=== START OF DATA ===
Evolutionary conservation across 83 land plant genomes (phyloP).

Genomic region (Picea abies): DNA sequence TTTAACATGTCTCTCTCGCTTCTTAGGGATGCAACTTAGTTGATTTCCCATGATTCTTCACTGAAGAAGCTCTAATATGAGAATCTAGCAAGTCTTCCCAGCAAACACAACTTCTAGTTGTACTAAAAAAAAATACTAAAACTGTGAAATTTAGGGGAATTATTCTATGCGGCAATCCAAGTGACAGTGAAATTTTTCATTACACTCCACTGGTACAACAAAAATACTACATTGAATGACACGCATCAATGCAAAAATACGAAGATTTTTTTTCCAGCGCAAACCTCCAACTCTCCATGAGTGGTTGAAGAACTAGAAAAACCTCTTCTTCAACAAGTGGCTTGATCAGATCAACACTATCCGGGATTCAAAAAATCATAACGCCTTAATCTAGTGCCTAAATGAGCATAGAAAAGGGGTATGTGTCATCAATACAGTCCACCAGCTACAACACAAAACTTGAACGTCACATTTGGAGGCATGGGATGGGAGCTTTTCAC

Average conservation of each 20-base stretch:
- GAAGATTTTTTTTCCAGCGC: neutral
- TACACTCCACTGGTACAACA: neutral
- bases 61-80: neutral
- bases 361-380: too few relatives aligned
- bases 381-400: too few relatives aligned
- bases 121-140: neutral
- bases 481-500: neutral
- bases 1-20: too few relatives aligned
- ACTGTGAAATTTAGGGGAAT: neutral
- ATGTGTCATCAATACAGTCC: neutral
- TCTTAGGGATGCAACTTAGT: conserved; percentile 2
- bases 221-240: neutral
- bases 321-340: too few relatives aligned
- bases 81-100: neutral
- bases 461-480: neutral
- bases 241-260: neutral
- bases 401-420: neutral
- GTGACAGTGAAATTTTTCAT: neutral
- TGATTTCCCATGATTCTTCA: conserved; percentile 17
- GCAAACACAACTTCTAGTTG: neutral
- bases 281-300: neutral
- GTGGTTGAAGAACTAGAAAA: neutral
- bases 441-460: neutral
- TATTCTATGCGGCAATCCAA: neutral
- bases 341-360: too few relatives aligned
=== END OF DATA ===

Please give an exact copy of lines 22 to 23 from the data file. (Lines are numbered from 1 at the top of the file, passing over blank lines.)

- TGATTTCCCATGATTCTTCA: conserved; percentile 17
- GCAAACACAACTTCTAGTTG: neutral